Lucy from the Sky

posted 26 August 2008, updated 26 August 2008

Her name was Lucy, and she was dying.

It was her choice. She had been given the opportunity to avoid death, and refused. But that had been in the abstract, a noble choice made when death was a theoretical possibility. Now it was a reality, the world fading slowly around her as the sun set and life left her body, and the pain had not been part of her calculations. But she had not much basis for comparison; death was a very rare event in her world.

At the dawn of the 21st century, humanity had finally unlocked the secrets of its own genome, and the decline of death began. It was slow at first, and very uneven, so much so that it had taken centuries for humanity to even recognize that the change had started.

The economic injustices of the previous centuries became the biological injustices of the new ones, as the wealthy bestowed artificial genetic gifts upon their children. Not only did the rich become richer and the poor relatively poorer, not only were they better fed and clothed and healthier. Now the rich became objectively smarter, stronger, and longer lived, and the pace of this change accelerated constantly.

Of course, as demand for these treatments rose the price fell, and the genetic enhancement of humanity began to spread across the globe and across income levels. Even the majority of the very poorest, six centuries later had been gifted whole lifetimes, inoculated at birth with genes that eliminated many chronic diseases and greatly extended lifespan. But the edge, the peak of development, was always those places where it had always been, for reasons of history or luck of geography millennia before.

Competition to be better than the generation before became a cultural obsession across much of the world, and encouraged experimentation. People focused less on physical perfection and more on mental acuity. Brain cases expanded; slowly, and with much moral hand-wringing, natural birth became at first risky and then impossible for a significant portion of the population.

The end of death was accompanied by a decline in the birth rate, but nevertheless a population explosion was inevitable. This initially looked to be disastrous, as increasing demands for land and water destroyed the last of the forests and illegal fishing laid waste to the seas. The green movement born at the end of the 20th century moved from being a special interest group to the primary party across much of the developed world, as environmental preservation and self-preservation became one and the same.

The inevitable solution to environmental destruction and overpopulation arrived in the form of the Earth as Womb movement, who advocated that humanity move wholly into interstellar space. In space there was no shortage of room or energy, and given sufficient quantities of those everything else -- even the creation of matter -- was rapidly becoming a possibility. The once-overwhelming hostility to life of space, the movement reasoned, was no reason not to colonize it now. In the same way that we are conceived in the overwhelmingly benevolent environment of the womb, but must inevitably emerge into the relatively hostile outside world, humanity had long overstayed its welcome in the womb of the world, and it was time to leave it behind.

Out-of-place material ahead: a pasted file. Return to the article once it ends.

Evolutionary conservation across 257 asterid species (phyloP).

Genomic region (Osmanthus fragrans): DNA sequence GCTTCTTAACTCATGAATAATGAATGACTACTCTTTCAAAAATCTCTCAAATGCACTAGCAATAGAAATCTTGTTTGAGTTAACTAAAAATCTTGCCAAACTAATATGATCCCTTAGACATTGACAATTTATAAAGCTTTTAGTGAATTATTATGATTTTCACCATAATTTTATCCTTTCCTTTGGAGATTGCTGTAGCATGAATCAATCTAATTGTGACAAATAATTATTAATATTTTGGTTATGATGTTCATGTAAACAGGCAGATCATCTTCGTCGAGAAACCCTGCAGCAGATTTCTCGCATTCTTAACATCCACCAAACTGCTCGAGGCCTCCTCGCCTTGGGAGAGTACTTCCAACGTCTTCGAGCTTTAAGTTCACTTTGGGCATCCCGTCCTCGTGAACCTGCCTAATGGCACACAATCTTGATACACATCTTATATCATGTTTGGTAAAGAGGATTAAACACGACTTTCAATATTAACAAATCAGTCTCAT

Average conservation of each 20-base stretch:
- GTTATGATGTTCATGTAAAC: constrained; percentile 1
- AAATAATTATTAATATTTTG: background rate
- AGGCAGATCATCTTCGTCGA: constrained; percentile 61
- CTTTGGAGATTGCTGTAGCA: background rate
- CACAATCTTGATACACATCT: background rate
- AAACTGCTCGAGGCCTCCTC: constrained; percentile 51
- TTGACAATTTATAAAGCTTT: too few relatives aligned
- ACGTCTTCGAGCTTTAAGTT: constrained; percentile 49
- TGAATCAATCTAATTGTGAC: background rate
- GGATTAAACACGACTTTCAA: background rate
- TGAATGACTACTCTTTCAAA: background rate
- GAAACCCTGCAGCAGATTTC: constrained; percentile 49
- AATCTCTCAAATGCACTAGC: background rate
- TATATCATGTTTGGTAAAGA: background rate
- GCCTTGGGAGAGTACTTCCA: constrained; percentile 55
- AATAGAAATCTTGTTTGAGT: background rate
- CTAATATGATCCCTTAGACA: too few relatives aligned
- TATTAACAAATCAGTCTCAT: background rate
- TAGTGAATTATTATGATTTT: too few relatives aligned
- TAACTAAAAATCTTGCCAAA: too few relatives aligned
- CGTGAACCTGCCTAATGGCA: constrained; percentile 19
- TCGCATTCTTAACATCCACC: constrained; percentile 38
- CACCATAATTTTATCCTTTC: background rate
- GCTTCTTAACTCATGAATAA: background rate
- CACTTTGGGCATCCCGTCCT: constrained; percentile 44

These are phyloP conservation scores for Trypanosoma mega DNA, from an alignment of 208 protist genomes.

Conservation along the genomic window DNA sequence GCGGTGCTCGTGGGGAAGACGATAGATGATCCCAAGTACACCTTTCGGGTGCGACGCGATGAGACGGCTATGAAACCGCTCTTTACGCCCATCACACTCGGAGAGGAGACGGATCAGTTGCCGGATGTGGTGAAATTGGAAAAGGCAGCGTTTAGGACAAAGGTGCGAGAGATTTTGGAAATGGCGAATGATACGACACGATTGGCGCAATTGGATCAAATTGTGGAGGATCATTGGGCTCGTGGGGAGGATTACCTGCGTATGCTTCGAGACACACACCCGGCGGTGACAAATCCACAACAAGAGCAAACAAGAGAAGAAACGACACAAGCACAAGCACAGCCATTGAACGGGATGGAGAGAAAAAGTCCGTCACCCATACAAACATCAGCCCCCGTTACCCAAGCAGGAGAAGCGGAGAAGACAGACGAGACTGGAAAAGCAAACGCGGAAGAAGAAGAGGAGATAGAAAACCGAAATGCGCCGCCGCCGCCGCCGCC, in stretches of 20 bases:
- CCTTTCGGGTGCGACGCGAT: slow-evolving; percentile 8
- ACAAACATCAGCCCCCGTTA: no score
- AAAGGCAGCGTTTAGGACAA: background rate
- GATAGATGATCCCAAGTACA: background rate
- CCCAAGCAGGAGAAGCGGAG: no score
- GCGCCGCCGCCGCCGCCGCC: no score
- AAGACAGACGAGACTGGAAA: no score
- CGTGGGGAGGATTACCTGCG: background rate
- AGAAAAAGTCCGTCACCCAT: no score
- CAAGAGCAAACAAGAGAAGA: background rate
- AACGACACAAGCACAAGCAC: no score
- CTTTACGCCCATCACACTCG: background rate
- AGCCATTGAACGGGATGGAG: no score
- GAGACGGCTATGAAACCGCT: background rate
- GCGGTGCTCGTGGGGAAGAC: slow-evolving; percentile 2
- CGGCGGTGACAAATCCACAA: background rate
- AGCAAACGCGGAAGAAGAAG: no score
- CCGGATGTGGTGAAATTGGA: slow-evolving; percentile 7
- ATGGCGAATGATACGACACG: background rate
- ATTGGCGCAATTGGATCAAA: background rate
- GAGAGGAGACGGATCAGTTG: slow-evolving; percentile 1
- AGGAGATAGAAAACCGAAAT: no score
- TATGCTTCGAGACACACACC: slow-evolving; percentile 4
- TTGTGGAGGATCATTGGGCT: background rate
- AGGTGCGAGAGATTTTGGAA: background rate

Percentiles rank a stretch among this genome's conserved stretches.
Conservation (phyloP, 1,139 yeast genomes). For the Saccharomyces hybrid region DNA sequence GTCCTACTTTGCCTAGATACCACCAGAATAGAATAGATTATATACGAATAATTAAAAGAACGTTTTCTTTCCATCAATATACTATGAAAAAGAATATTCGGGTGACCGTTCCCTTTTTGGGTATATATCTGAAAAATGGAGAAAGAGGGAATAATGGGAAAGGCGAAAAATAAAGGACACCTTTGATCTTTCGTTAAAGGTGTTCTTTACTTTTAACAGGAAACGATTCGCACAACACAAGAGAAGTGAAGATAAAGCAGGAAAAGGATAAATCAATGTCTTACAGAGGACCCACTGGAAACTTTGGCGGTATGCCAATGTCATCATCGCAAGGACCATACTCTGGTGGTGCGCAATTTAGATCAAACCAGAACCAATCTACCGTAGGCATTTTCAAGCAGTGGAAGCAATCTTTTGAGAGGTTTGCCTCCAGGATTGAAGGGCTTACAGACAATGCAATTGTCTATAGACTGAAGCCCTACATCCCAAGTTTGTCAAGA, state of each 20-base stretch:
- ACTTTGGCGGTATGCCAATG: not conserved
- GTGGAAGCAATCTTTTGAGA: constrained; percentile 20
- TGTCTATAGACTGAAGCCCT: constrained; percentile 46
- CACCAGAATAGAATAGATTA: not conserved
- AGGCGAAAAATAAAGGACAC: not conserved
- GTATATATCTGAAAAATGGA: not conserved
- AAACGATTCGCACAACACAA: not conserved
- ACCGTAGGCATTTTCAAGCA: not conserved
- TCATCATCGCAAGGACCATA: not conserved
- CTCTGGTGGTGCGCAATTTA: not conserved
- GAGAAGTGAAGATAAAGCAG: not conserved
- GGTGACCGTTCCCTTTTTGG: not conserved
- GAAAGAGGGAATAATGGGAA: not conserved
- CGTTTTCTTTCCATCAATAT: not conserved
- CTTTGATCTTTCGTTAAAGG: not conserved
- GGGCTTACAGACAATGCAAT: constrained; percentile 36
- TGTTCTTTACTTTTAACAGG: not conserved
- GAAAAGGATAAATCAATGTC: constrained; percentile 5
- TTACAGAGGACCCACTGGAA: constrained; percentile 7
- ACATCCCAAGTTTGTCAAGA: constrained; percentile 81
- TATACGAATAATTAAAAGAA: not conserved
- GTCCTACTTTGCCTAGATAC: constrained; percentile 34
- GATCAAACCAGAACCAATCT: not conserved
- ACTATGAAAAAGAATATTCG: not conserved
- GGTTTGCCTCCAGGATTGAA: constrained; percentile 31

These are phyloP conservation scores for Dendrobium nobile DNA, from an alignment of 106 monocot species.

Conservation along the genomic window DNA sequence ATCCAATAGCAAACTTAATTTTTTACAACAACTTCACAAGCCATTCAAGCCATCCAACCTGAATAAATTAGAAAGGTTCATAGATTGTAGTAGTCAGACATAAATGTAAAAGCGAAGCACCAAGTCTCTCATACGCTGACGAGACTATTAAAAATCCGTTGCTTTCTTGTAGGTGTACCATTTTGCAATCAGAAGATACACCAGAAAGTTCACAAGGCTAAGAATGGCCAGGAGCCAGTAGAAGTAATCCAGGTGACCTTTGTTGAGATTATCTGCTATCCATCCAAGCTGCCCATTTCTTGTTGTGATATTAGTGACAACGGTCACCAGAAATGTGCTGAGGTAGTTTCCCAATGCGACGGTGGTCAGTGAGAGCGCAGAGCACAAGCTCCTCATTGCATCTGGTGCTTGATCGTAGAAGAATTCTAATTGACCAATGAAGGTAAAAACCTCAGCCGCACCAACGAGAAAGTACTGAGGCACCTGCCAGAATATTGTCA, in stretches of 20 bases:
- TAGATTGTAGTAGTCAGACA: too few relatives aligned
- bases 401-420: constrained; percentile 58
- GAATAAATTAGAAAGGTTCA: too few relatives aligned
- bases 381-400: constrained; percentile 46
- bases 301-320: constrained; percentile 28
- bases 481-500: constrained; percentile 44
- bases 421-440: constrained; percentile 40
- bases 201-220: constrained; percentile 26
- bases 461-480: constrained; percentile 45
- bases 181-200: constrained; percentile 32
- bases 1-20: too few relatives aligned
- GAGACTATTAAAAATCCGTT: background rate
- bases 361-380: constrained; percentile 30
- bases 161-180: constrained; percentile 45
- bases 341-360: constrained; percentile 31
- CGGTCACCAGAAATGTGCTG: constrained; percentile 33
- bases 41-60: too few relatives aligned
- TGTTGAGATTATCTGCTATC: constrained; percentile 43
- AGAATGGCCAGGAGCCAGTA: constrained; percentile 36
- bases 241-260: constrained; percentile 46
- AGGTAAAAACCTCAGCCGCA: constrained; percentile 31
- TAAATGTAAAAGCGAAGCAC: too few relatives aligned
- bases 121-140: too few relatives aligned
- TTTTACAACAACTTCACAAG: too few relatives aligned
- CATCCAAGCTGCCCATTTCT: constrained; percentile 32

It took centuries to become a genuine possibility, as enthusiasts built experimental habitats and modified their genes for low gravity, low energy, low-mass living. They grew smaller, eschewing cumbersome clothing for warm fur; freed of the constraints of gravity, they increased the dexterity of their feet. Once it became truly practical to migrate to space, it took thousands of years and the ever-worsening physical condition of the planet to persuade humanity that it was the right course of action. Humanity took to the stars.

But right at the edge of the bell curve of economics, progress was still uneven. Even in the age of exodus, there were still those who had less and those who had more, those who lived lives of exploration and discovery, and those who worked to survive. Lucy was one of these, one of hundreds of thousands of park workers who roamed the now-empty Earth, erasing the scars of the megacities, caring for the planet as it healed itself. To limit their own impact on the environment they survived off the land and used purely biological tools, built into their genes. The truly dedicated -- and Lucy was one of these -- had also decided to forgo life extension technology, to live natural lives and die naturally, as part of the ecosystem.

So when the bank gave out under her and she slid to the bottom of the gully, shattering her left leg and her right arm, she knew she would die, and thought she would probably never even be found. She accepted this, and through the pain was even proud of it. She was a part of the world, the womb of humanity, really part of it, not viewing it as some historical abstraction from a vantage point thousands of light years away. As her last breath left her, she smiled.

She was wrong. Countless millenia later, after the stream had covered her body and centuries had turned it to stone, and the continents had moved and the rivers vanished, the wind ground away at the stone until she was again uncovered. There, driving around a dusty plain on the way back to camp, her bones were found by the Earth's next children. Over the next 3 weeks, they dug her up, and told themselves stories about her brain and her bones, getting it all complete wrong.

But quite by chance, they got her name right.

P.S. Here is the real story of Lucy. She really was named after the Beatles song.

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